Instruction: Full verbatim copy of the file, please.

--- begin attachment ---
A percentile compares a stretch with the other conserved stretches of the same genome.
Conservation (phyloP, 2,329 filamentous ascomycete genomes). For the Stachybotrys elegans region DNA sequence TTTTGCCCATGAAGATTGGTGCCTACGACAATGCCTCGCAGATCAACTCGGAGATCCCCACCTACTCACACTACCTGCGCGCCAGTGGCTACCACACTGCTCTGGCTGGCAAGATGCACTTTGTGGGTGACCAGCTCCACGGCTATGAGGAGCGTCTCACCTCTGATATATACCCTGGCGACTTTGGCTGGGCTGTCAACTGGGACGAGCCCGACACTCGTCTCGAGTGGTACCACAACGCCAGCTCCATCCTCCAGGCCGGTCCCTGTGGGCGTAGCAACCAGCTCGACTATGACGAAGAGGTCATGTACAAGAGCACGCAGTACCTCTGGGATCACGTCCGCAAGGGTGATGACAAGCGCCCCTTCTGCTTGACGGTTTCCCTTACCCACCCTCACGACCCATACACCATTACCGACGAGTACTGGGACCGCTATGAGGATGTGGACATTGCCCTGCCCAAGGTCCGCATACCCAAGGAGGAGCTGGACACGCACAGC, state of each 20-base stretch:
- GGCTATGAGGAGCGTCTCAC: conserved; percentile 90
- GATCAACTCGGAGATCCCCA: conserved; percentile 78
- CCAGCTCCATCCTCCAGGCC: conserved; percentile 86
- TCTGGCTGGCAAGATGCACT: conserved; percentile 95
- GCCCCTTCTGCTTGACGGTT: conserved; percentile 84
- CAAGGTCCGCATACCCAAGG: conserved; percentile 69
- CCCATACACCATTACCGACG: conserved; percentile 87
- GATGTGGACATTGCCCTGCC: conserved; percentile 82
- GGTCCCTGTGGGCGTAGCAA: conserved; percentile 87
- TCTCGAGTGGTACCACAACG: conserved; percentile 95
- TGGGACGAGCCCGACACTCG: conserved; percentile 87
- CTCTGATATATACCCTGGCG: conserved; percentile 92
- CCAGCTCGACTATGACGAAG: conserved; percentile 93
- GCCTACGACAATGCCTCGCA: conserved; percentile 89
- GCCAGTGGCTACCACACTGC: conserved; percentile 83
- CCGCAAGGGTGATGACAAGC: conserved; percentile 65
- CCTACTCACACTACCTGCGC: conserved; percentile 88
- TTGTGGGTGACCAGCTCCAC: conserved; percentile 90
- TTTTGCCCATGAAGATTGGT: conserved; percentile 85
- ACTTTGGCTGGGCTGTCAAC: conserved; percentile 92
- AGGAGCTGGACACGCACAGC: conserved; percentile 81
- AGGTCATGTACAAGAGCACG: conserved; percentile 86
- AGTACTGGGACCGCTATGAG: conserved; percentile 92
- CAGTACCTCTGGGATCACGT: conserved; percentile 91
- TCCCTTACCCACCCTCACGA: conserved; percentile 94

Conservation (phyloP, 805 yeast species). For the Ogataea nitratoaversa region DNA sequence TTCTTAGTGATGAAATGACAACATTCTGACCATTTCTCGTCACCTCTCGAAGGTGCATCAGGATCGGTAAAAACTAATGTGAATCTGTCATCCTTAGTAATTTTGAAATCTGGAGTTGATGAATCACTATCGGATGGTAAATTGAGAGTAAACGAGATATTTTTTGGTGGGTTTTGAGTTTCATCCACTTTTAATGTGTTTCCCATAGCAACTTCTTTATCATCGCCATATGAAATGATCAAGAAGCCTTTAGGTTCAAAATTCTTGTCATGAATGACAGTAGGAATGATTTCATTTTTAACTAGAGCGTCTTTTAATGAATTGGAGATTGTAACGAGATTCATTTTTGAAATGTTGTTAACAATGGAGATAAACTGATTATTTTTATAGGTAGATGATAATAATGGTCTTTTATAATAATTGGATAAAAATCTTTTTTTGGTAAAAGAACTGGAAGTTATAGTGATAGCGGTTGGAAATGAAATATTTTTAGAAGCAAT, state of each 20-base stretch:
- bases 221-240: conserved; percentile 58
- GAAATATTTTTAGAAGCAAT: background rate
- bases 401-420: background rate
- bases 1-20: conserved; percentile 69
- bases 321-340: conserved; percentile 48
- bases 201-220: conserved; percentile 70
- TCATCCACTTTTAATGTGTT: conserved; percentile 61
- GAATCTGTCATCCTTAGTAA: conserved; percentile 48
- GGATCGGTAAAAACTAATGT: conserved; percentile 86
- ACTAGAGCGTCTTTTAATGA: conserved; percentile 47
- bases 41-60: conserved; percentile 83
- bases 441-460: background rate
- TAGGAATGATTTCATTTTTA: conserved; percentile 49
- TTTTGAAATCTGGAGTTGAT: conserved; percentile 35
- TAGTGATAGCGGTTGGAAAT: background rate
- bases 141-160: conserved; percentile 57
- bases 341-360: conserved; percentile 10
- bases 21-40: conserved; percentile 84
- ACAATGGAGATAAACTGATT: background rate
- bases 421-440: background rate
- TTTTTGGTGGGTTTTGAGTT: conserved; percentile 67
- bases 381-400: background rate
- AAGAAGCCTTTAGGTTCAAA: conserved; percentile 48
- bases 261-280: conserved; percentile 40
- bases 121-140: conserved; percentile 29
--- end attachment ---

A percentile compares a stretch with the other conserved stretches of the same genome.
Conservation (phyloP, 2,329 filamentous ascomycete genomes). For the Stachybotrys elegans region DNA sequence TTTTGCCCATGAAGATTGGTGCCTACGACAATGCCTCGCAGATCAACTCGGAGATCCCCACCTACTCACACTACCTGCGCGCCAGTGGCTACCACACTGCTCTGGCTGGCAAGATGCACTTTGTGGGTGACCAGCTCCACGGCTATGAGGAGCGTCTCACCTCTGATATATACCCTGGCGACTTTGGCTGGGCTGTCAACTGGGACGAGCCCGACACTCGTCTCGAGTGGTACCACAACGCCAGCTCCATCCTCCAGGCCGGTCCCTGTGGGCGTAGCAACCAGCTCGACTATGACGAAGAGGTCATGTACAAGAGCACGCAGTACCTCTGGGATCACGTCCGCAAGGGTGATGACAAGCGCCCCTTCTGCTTGACGGTTTCCCTTACCCACCCTCACGACCCATACACCATTACCGACGAGTACTGGGACCGCTATGAGGATGTGGACATTGCCCTGCCCAAGGTCCGCATACCCAAGGAGGAGCTGGACACGCACAGC, state of each 20-base stretch:
- GGCTATGAGGAGCGTCTCAC: conserved; percentile 90
- GATCAACTCGGAGATCCCCA: conserved; percentile 78
- CCAGCTCCATCCTCCAGGCC: conserved; percentile 86
- TCTGGCTGGCAAGATGCACT: conserved; percentile 95
- GCCCCTTCTGCTTGACGGTT: conserved; percentile 84
- CAAGGTCCGCATACCCAAGG: conserved; percentile 69
- CCCATACACCATTACCGACG: conserved; percentile 87
- GATGTGGACATTGCCCTGCC: conserved; percentile 82
- GGTCCCTGTGGGCGTAGCAA: conserved; percentile 87
- TCTCGAGTGGTACCACAACG: conserved; percentile 95
- TGGGACGAGCCCGACACTCG: conserved; percentile 87
- CTCTGATATATACCCTGGCG: conserved; percentile 92
- CCAGCTCGACTATGACGAAG: conserved; percentile 93
- GCCTACGACAATGCCTCGCA: conserved; percentile 89
- GCCAGTGGCTACCACACTGC: conserved; percentile 83
- CCGCAAGGGTGATGACAAGC: conserved; percentile 65
- CCTACTCACACTACCTGCGC: conserved; percentile 88
- TTGTGGGTGACCAGCTCCAC: conserved; percentile 90
- TTTTGCCCATGAAGATTGGT: conserved; percentile 85
- ACTTTGGCTGGGCTGTCAAC: conserved; percentile 92
- AGGAGCTGGACACGCACAGC: conserved; percentile 81
- AGGTCATGTACAAGAGCACG: conserved; percentile 86
- AGTACTGGGACCGCTATGAG: conserved; percentile 92
- CAGTACCTCTGGGATCACGT: conserved; percentile 91
- TCCCTTACCCACCCTCACGA: conserved; percentile 94

Conservation (phyloP, 805 yeast species). For the Ogataea nitratoaversa region DNA sequence TTCTTAGTGATGAAATGACAACATTCTGACCATTTCTCGTCACCTCTCGAAGGTGCATCAGGATCGGTAAAAACTAATGTGAATCTGTCATCCTTAGTAATTTTGAAATCTGGAGTTGATGAATCACTATCGGATGGTAAATTGAGAGTAAACGAGATATTTTTTGGTGGGTTTTGAGTTTCATCCACTTTTAATGTGTTTCCCATAGCAACTTCTTTATCATCGCCATATGAAATGATCAAGAAGCCTTTAGGTTCAAAATTCTTGTCATGAATGACAGTAGGAATGATTTCATTTTTAACTAGAGCGTCTTTTAATGAATTGGAGATTGTAACGAGATTCATTTTTGAAATGTTGTTAACAATGGAGATAAACTGATTATTTTTATAGGTAGATGATAATAATGGTCTTTTATAATAATTGGATAAAAATCTTTTTTTGGTAAAAGAACTGGAAGTTATAGTGATAGCGGTTGGAAATGAAATATTTTTAGAAGCAAT, state of each 20-base stretch:
- bases 221-240: conserved; percentile 58
- GAAATATTTTTAGAAGCAAT: background rate
- bases 401-420: background rate
- bases 1-20: conserved; percentile 69
- bases 321-340: conserved; percentile 48
- bases 201-220: conserved; percentile 70
- TCATCCACTTTTAATGTGTT: conserved; percentile 61
- GAATCTGTCATCCTTAGTAA: conserved; percentile 48
- GGATCGGTAAAAACTAATGT: conserved; percentile 86
- ACTAGAGCGTCTTTTAATGA: conserved; percentile 47
- bases 41-60: conserved; percentile 83
- bases 441-460: background rate
- TAGGAATGATTTCATTTTTA: conserved; percentile 49
- TTTTGAAATCTGGAGTTGAT: conserved; percentile 35
- TAGTGATAGCGGTTGGAAAT: background rate
- bases 141-160: conserved; percentile 57
- bases 341-360: conserved; percentile 10
- bases 21-40: conserved; percentile 84
- ACAATGGAGATAAACTGATT: background rate
- bases 421-440: background rate
- TTTTTGGTGGGTTTTGAGTT: conserved; percentile 67
- bases 381-400: background rate
- AAGAAGCCTTTAGGTTCAAA: conserved; percentile 48
- bases 261-280: conserved; percentile 40
- bases 121-140: conserved; percentile 29